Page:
Policy-Based Evidence-Making

Glen Newey on the budget

According to classical Garbage Can theory, set out in a landmark 1972 article by Marshall Cohen, James March and Johan Olsen, bureaucracies are essentially chaotic systems. In the public policy soup, policy entrepreneurs vie to find problems to which they can offer a solution. With an ad hoc cast of contributors, policy-making is

a collection of choices looking for problems, issues and feelings looking for a decision situation in which they might be aired, solutions looking for issues to which they might be the answer, and decision-makers looking for work.

George Osborne makes an unlikely Garbageman. The old Bullingdonian, heir to the Osborne-Little wallpaper fortune and the baronetcy of Ballentaylor in Co. Tipperary and Ballylemon in Wexford, has a tough hand to play. Expansionary fiscal contraction has failed to grow the economy. The chancellor is now forecasting on the basis of OBR figures a near-flatline 0.8 per cent growth for 2012, having predicted a rate of 2.5 per cent in last year’s ‘fuel in the tank of the economy’ budget. When the government took office it continued Labour’s attempts at pump-priming via quantitative easing, but since the extra liquidity has largely been absorbed by the commercial banks’ deleveraging in response to the credit crisis, growth remains sluggish. Part of the hope seems to be to attract inward investment to big infrastructure projects by tipping the wink to overseas sovereign wealth and pension funds suffering low equity and bond yields. This does duty as a strategy for growth.

Osborne’s speech accordingly went large on policy-based evidence-making. The use of corporate envelopes to shield big-ticket residential property purchases against stamp duty is, as the chancellor put it in his budget speech, ‘morally repugnant’. So they get whacked with a 15 per cent surcharge on house purchases over £2 million; even on-the-level non-corporate buyers will now pay 7 per cent. He didn’t say why this presumably hitherto legal tax dodge should excite revulsion, but such wheezes as shunting one’s income into the preceding tax year to evade the 50p rate should be rewarded with a tax cut. As with the pick-and-mix approach to morality, so with the rational-actor model of fiscal behaviour: dodges make higher income and corporation tax a dead letter, but can be headed off with property transactions.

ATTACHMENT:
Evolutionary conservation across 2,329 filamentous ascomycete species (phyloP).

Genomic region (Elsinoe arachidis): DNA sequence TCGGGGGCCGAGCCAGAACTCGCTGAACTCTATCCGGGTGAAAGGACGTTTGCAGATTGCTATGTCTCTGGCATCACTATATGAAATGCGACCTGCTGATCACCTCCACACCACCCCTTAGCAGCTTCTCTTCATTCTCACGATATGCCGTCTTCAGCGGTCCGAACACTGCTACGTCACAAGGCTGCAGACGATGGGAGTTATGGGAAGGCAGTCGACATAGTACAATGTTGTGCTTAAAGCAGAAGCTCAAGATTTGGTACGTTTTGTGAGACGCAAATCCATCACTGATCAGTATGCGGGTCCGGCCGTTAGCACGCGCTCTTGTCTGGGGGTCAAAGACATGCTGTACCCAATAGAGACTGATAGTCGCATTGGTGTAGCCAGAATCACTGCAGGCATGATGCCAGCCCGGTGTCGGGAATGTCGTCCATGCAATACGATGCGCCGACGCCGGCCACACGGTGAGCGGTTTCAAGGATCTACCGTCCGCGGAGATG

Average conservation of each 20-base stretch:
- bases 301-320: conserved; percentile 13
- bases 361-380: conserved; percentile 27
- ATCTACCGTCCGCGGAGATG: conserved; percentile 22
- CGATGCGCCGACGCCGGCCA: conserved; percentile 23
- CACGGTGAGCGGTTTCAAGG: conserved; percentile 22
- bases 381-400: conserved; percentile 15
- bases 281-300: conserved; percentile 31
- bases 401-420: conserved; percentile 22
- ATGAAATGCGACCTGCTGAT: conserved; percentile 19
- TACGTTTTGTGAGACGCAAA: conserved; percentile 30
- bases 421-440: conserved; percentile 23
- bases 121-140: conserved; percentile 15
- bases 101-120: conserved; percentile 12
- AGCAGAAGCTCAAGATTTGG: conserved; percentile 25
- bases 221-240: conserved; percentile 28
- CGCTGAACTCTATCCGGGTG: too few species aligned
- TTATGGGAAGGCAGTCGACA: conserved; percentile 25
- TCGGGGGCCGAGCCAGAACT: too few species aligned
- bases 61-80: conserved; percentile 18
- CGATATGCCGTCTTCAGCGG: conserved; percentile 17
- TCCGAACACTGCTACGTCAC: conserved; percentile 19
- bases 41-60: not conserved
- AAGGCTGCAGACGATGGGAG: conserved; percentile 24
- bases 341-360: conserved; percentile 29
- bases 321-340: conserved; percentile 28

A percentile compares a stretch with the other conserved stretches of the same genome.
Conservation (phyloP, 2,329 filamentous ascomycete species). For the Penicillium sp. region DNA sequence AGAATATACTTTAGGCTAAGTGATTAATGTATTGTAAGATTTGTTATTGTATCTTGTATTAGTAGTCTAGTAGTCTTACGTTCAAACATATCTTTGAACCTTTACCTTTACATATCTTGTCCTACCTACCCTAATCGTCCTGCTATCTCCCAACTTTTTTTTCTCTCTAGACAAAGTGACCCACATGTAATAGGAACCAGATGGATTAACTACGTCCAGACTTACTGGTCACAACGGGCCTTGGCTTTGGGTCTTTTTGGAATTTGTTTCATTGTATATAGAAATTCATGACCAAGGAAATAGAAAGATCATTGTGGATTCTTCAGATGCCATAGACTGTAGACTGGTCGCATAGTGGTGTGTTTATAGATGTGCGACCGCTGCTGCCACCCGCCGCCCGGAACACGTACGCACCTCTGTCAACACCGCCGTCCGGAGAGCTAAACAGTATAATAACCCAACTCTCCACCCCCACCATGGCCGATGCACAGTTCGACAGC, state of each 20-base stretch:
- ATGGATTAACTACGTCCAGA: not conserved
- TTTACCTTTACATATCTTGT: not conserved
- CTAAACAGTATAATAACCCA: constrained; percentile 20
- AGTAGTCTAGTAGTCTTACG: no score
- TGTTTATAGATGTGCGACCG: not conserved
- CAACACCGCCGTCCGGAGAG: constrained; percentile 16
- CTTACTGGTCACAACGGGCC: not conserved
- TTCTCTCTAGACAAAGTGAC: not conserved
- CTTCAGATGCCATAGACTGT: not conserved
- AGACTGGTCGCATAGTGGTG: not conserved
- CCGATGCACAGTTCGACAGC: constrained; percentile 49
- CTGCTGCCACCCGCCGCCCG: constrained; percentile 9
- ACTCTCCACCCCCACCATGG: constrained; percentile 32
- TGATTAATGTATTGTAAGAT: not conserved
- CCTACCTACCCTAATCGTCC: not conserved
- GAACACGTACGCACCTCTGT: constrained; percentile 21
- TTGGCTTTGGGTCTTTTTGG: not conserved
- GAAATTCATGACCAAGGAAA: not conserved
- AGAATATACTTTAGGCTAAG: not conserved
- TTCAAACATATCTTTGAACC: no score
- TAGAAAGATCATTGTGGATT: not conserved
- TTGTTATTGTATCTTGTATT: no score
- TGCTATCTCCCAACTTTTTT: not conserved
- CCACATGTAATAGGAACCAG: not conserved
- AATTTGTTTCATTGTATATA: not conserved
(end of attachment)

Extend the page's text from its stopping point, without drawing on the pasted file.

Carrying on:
Lobby journalists had been primed to expect a drop in the top rate of tax from 50p, although Osbo reportedly defended it in November and again earlier this month at the 1922 committee. Why? One assumes that he was cowed by the thought of political fallout at being soft on the rich. But larger forces are in play. The Tories after all are a low-tax party, and the dominant partner in the coalition. So the 50p banding had to go, though triangulation with Clegg means it only drops to 45p, rather than the 40p clamoured for by the party right. Again, before the budget a mansion tax was touted as a sweetener to LibDem backbenchers. In the nature of things the hike in stamp duty won’t zap the most obvious way of dodging purchase taxes, which is not to buy in the first place. It will be interesting to see the yields in a couple of years’ time.

Some bits of the budget speech are hard to make out even at dog-whistle level. The coalition says it’s hanging out the sign that Britain is open for business by cutting per-sonal and corporate taxation; at the same time it slays its main political liability – that it’s government by the rich, for the rich – with the claim that the wealthiest will pay five times more than they did before: a figure not quantified, and presumably not net of projected avoidance. How are prospective investors, devotees of the larger carrot, meant to take that claim?

One can only think they’re meant to take it as an unavoidable sop to the non-wallpaper-inheriting classes. Or – though currently unfashionable in academe, except among a few diehards – the Garbage Can lives on in the Treasury. As Canners would readily agree, whether something counts as a ‘problem’ depends on its visibility – that is, whether anyone brings it into view. One group who don’t benefit from the hike in personal allowances are those paid too little to have been taxed already. While the well-off demand carrots, the badly-off get sticks. Among the government’s less trumpeted reforms is the switch to using the lower Consumer rather than Retail Price Index as the basis for uprating benefits. Welfare budgets will be cut by a further £10 billion by 2016. But, as E.M. Forster said, we are not concerned with the very poor: they are unthinkable, and as he might have added, often don’t vote.